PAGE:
Mother and daughter set to graduate together at UAB

While mom Kirsten Woods was working toward an online degree at UAB from Texas, daughter Shannon Woods earned her degree on campus. They will walk together at Saturday’s commencement ceremony.

shannon sheryl woodsShannon Cheryl WoodsOn Saturday, April 25, Shannon Cheryl Woods and her family will have more than one reason to celebrate.

Not only is Woods, 23, graduating from the University of Alabama at Birmingham, but her mom, Kirsten Woods, 43, is graduating too. Shannon Woods is a traditional student, graduating with a degree in health education from the School of Education’s Department of Human Studies, with a minor in nutrition from the School of Health Professions.

Kirsten Woods is graduating with a degree in psychology from the UAB College of Arts and Sciences Department of Psychology, and took every one of her classes online. The fact that roughly 650 miles lies between her and the UAB campus did not stop her. She lives in Frisco, Texas, and while she may have taken her classes virtually, she and her husband, Jeffery, are driving to The Magic City so she can graduate in person.

In order to utilize the GI Bill benefits earned by her dad, a career military man who joined the Air Force in Alabama, Shannon Woods had to choose a public university in the state.

“I was searching and saw UAB, and saw that it was known for medical careers,” Shannon Woods said. “And that was what I wanted to do, something in the medical field. Something just attracted me to UAB.”

Her mom, who is from Germany, wanted to go to school for a while but put it off to raise her children, then went to work. Because of her husband’s job in the military, she had to focus on being there for her family, Shannon says.

“She put it off,” she said. “But when she knew I was going to UAB, she decided to do psychology online. She has always been interested in helping other people with their emotional needs. When I was in high school, my friends would come to her for advice. She went back to school to prove to herself that she could accomplish that, especially since English isn’t her first language. Her minor is sociology. She did the entire thing online.”

The online psychology courses at UAB are increasingly popular. In 2014, more than 3,400 students were enrolled in psychology online courses at UAB.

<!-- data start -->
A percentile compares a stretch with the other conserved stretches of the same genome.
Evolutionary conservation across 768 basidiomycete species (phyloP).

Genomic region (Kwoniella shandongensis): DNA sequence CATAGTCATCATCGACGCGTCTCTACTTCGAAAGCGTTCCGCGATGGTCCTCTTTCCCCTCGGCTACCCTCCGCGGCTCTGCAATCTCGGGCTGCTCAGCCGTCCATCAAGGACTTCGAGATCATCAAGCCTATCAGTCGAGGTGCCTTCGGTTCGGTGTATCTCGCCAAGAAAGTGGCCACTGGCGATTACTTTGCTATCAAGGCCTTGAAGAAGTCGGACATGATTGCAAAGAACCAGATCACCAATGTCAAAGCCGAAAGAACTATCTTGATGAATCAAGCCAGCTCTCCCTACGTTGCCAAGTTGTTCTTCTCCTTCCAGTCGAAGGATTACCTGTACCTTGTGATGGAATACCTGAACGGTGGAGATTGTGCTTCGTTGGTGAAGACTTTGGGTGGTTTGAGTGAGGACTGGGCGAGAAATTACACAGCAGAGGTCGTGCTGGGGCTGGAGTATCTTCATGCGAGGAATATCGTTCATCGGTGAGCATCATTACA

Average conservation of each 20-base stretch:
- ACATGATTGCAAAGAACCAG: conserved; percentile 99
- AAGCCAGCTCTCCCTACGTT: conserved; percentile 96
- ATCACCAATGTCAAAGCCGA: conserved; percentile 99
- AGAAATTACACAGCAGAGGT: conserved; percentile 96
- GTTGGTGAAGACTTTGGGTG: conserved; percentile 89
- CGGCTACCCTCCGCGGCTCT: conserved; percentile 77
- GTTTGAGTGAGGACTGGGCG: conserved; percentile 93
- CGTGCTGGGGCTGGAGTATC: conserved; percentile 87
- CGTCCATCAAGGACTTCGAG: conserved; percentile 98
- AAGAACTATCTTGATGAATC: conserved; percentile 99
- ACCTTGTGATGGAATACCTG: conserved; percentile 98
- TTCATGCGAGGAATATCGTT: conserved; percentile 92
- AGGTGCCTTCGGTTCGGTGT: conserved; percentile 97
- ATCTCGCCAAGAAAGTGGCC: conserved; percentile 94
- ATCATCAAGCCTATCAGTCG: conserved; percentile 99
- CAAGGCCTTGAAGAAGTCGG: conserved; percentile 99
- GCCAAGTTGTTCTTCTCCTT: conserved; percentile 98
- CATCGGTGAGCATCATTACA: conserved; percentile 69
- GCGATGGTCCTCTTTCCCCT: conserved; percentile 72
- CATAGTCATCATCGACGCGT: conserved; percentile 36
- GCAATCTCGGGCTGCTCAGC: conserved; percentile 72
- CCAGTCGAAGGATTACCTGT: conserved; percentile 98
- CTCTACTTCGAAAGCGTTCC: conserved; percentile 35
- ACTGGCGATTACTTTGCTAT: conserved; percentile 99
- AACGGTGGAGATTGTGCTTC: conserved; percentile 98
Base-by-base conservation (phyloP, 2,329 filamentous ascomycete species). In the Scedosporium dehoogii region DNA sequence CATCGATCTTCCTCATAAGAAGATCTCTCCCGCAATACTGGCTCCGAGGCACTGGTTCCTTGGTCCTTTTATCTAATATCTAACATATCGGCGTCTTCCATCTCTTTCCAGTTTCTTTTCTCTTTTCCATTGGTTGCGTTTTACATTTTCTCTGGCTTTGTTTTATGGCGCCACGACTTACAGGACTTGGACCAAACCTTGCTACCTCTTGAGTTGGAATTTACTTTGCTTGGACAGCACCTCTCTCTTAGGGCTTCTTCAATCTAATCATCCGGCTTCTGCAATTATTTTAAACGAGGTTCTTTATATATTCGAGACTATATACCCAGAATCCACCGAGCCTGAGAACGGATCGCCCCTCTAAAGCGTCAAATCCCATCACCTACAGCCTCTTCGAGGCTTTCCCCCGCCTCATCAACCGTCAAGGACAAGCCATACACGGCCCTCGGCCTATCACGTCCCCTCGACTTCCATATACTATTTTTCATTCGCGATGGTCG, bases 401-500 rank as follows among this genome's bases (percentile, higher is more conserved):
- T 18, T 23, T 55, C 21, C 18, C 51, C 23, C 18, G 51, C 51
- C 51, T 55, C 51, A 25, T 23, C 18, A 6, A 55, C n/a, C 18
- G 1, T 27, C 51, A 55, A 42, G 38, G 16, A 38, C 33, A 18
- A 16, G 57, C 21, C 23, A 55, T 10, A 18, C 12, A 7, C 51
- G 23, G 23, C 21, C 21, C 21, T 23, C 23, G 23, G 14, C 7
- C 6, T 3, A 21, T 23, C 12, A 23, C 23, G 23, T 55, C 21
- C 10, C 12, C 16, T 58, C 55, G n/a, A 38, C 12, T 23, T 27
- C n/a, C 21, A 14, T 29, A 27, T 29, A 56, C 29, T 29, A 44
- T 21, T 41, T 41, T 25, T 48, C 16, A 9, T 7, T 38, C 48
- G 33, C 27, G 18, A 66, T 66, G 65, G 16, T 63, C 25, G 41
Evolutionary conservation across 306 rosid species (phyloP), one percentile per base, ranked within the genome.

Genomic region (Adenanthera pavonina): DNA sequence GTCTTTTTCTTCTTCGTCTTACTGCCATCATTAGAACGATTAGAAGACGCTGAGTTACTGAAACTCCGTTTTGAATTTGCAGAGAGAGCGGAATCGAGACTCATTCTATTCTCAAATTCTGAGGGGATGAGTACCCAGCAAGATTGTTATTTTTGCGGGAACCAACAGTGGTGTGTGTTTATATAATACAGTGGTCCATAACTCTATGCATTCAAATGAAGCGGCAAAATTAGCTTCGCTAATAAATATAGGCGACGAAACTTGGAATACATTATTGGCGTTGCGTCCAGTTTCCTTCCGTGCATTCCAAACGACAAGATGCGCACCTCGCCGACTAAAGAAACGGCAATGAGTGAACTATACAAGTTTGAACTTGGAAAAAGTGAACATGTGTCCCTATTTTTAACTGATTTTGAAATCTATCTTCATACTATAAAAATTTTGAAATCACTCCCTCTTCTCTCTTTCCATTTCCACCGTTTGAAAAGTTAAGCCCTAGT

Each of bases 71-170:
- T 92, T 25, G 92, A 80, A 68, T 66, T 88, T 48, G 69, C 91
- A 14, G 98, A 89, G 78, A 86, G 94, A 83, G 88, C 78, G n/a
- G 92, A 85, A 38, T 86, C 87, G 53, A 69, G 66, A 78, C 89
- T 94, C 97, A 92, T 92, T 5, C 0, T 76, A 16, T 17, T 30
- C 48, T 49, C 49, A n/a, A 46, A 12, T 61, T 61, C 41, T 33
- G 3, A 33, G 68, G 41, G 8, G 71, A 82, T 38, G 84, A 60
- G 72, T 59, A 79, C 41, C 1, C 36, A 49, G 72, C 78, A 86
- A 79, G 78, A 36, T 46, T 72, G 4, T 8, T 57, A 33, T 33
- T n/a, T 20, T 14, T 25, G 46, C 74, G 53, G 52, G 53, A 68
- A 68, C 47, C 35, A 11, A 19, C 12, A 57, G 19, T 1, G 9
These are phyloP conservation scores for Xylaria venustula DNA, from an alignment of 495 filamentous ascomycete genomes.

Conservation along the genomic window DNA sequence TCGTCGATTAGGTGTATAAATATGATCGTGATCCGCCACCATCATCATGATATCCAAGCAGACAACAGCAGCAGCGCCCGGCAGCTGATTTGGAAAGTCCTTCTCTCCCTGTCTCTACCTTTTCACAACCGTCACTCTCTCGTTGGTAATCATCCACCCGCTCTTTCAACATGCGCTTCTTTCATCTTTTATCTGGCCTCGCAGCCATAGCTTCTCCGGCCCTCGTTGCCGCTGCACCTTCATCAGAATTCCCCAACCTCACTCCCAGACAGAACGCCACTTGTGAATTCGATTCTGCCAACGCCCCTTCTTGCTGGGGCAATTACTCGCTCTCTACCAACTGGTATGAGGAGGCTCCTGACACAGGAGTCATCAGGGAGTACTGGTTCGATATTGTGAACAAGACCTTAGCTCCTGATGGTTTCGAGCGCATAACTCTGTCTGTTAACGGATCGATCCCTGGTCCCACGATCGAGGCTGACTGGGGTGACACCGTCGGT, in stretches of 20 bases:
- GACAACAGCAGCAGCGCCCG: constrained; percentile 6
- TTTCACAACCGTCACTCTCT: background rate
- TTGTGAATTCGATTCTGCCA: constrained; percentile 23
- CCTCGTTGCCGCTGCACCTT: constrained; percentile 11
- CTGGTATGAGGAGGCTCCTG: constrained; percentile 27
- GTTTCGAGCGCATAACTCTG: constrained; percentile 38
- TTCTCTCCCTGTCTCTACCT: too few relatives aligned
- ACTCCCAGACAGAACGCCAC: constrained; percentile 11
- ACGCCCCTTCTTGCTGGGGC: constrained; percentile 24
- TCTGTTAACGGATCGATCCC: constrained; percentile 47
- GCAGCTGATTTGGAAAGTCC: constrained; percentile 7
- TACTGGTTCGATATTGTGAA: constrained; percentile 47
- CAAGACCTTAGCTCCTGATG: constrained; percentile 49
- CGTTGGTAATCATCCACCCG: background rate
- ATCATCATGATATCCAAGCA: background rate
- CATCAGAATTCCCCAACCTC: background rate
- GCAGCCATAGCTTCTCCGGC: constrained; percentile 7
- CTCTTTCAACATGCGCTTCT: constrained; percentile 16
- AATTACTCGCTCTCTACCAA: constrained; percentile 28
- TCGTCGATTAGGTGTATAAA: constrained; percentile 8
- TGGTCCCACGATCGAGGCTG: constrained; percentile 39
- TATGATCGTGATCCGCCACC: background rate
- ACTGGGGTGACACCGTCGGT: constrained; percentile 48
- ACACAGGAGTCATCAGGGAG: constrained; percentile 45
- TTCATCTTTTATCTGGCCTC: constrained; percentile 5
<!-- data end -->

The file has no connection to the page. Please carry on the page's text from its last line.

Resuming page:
The online psychology courses at UAB are increasingly popular. In 2014, more than 3,400 students were enrolled in psychology online courses at UAB, says Maria Hopkins, Ph.D., director of undergraduate studies and associate professor in the Department of Psychology.

“We have expanded our online course offerings over the last couple of years, which has provided more flexibility for students such as Mrs. Woods who cannot attend traditional face-to-face offerings in Birmingham,” Hopkins said. “Our online courses use teaching methods such as collaborative learning activities and interactive live lectures, which strengthen engagement with the instructor and other students in the class. Often, a sense of community develops among our online learners. Even though they may never have met face to face, they have studied together, stressed together and learned together. These students develop relationships and support each other, and it is such a delight to see them finally meet at graduation.”

While Shannon and Kirsten were in school, Jeffery Woods also was taking classes, and Shannon’s brother, Jeffery Woods Jr., 22, was at school at the University of Alabama. He chose to transfer to UAB after a knee injury sidelined his athletic plans, and he decided he wanted to be closer to his sister in Birmingham.

“When he came to UAB’s campus, he really liked it,” she said. “He also noticed how different the curriculum was here, so he came here to focus on his curriculum.”

Shannon says she changed her major a few times, from nursing to early childhood education, until she decided to combine the two fields.

“I decided to do health education because I like the health field and also like teaching,” Woods said.

It was not always easy; early on, she was on academic suspension.

“I’ve come a long way,” Woods said. “I am actually in two honors societies, the health education honors society Eta Sigma Gamma and the National Society of Leadership and Success, and my GPA is 3.11. I was also one of the first student health and wellness center peer educators last year.”

She is currently in an internship at UAB HealthSmart.

“I’m planning to work for a while in my field, then go to nursing school at UAB,” she said.